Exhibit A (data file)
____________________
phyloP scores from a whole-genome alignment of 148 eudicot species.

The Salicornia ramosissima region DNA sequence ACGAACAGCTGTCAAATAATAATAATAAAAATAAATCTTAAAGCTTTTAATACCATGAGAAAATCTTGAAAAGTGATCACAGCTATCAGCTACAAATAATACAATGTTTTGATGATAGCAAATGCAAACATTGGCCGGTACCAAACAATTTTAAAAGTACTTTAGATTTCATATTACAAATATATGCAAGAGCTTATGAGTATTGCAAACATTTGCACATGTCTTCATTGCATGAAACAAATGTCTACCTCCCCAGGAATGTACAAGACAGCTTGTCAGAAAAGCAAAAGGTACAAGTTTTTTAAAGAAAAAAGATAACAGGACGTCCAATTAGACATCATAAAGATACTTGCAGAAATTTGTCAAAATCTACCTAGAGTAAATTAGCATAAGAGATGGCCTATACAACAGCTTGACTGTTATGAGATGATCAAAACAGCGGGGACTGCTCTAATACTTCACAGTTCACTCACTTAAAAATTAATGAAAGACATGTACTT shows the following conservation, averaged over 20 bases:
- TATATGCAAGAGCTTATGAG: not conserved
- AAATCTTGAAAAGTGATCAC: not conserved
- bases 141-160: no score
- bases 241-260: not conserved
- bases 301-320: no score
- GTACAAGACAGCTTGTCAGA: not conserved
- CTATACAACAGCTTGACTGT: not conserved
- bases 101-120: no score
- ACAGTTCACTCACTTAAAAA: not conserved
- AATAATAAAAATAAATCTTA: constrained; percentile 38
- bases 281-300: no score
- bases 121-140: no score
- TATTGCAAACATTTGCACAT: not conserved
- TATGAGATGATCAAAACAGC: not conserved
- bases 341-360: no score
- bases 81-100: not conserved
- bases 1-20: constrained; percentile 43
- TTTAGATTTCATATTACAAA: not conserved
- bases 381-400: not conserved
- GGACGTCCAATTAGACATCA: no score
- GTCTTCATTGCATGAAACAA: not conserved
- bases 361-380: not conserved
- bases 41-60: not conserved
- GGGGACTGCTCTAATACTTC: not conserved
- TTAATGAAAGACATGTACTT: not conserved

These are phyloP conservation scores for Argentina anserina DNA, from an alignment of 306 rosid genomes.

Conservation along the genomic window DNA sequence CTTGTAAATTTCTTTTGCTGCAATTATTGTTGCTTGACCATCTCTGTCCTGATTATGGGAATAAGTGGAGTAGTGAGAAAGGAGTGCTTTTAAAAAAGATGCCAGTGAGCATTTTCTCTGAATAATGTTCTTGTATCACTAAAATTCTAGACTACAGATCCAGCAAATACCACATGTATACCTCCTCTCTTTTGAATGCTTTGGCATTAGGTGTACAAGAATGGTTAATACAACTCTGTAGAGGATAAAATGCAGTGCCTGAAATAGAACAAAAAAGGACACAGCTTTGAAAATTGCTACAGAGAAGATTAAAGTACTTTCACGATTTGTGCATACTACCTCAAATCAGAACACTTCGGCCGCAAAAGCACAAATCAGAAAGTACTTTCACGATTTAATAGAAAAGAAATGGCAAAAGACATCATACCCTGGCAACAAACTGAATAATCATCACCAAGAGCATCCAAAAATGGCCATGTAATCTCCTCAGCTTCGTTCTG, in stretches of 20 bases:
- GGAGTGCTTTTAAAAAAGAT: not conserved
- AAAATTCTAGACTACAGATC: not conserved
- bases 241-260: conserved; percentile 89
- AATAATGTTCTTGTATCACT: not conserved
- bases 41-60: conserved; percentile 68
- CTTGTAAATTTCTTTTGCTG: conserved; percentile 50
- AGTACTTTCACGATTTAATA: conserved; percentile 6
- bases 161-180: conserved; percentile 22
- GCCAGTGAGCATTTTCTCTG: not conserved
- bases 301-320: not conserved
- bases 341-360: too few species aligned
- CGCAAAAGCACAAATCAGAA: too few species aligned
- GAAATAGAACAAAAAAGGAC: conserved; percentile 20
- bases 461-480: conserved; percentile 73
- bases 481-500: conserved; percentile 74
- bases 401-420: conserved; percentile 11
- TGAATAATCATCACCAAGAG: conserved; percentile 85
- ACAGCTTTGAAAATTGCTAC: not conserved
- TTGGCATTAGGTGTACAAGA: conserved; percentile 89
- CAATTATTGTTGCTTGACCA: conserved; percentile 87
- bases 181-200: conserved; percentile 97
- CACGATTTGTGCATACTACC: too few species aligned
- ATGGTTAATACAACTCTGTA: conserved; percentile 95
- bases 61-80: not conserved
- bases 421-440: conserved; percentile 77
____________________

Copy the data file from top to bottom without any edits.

phyloP scores from a whole-genome alignment of 148 eudicot species.

The Salicornia ramosissima region DNA sequence ACGAACAGCTGTCAAATAATAATAATAAAAATAAATCTTAAAGCTTTTAATACCATGAGAAAATCTTGAAAAGTGATCACAGCTATCAGCTACAAATAATACAATGTTTTGATGATAGCAAATGCAAACATTGGCCGGTACCAAACAATTTTAAAAGTACTTTAGATTTCATATTACAAATATATGCAAGAGCTTATGAGTATTGCAAACATTTGCACATGTCTTCATTGCATGAAACAAATGTCTACCTCCCCAGGAATGTACAAGACAGCTTGTCAGAAAAGCAAAAGGTACAAGTTTTTTAAAGAAAAAAGATAACAGGACGTCCAATTAGACATCATAAAGATACTTGCAGAAATTTGTCAAAATCTACCTAGAGTAAATTAGCATAAGAGATGGCCTATACAACAGCTTGACTGTTATGAGATGATCAAAACAGCGGGGACTGCTCTAATACTTCACAGTTCACTCACTTAAAAATTAATGAAAGACATGTACTT shows the following conservation, averaged over 20 bases:
- TATATGCAAGAGCTTATGAG: not conserved
- AAATCTTGAAAAGTGATCAC: not conserved
- bases 141-160: no score
- bases 241-260: not conserved
- bases 301-320: no score
- GTACAAGACAGCTTGTCAGA: not conserved
- CTATACAACAGCTTGACTGT: not conserved
- bases 101-120: no score
- ACAGTTCACTCACTTAAAAA: not conserved
- AATAATAAAAATAAATCTTA: constrained; percentile 38
- bases 281-300: no score
- bases 121-140: no score
- TATTGCAAACATTTGCACAT: not conserved
- TATGAGATGATCAAAACAGC: not conserved
- bases 341-360: no score
- bases 81-100: not conserved
- bases 1-20: constrained; percentile 43
- TTTAGATTTCATATTACAAA: not conserved
- bases 381-400: not conserved
- GGACGTCCAATTAGACATCA: no score
- GTCTTCATTGCATGAAACAA: not conserved
- bases 361-380: not conserved
- bases 41-60: not conserved
- GGGGACTGCTCTAATACTTC: not conserved
- TTAATGAAAGACATGTACTT: not conserved

These are phyloP conservation scores for Argentina anserina DNA, from an alignment of 306 rosid genomes.

Conservation along the genomic window DNA sequence CTTGTAAATTTCTTTTGCTGCAATTATTGTTGCTTGACCATCTCTGTCCTGATTATGGGAATAAGTGGAGTAGTGAGAAAGGAGTGCTTTTAAAAAAGATGCCAGTGAGCATTTTCTCTGAATAATGTTCTTGTATCACTAAAATTCTAGACTACAGATCCAGCAAATACCACATGTATACCTCCTCTCTTTTGAATGCTTTGGCATTAGGTGTACAAGAATGGTTAATACAACTCTGTAGAGGATAAAATGCAGTGCCTGAAATAGAACAAAAAAGGACACAGCTTTGAAAATTGCTACAGAGAAGATTAAAGTACTTTCACGATTTGTGCATACTACCTCAAATCAGAACACTTCGGCCGCAAAAGCACAAATCAGAAAGTACTTTCACGATTTAATAGAAAAGAAATGGCAAAAGACATCATACCCTGGCAACAAACTGAATAATCATCACCAAGAGCATCCAAAAATGGCCATGTAATCTCCTCAGCTTCGTTCTG, in stretches of 20 bases:
- GGAGTGCTTTTAAAAAAGAT: not conserved
- AAAATTCTAGACTACAGATC: not conserved
- bases 241-260: conserved; percentile 89
- AATAATGTTCTTGTATCACT: not conserved
- bases 41-60: conserved; percentile 68
- CTTGTAAATTTCTTTTGCTG: conserved; percentile 50
- AGTACTTTCACGATTTAATA: conserved; percentile 6
- bases 161-180: conserved; percentile 22
- GCCAGTGAGCATTTTCTCTG: not conserved
- bases 301-320: not conserved
- bases 341-360: too few species aligned
- CGCAAAAGCACAAATCAGAA: too few species aligned
- GAAATAGAACAAAAAAGGAC: conserved; percentile 20
- bases 461-480: conserved; percentile 73
- bases 481-500: conserved; percentile 74
- bases 401-420: conserved; percentile 11
- TGAATAATCATCACCAAGAG: conserved; percentile 85
- ACAGCTTTGAAAATTGCTAC: not conserved
- TTGGCATTAGGTGTACAAGA: conserved; percentile 89
- CAATTATTGTTGCTTGACCA: conserved; percentile 87
- bases 181-200: conserved; percentile 97
- CACGATTTGTGCATACTACC: too few species aligned
- ATGGTTAATACAACTCTGTA: conserved; percentile 95
- bases 61-80: not conserved
- bases 421-440: conserved; percentile 77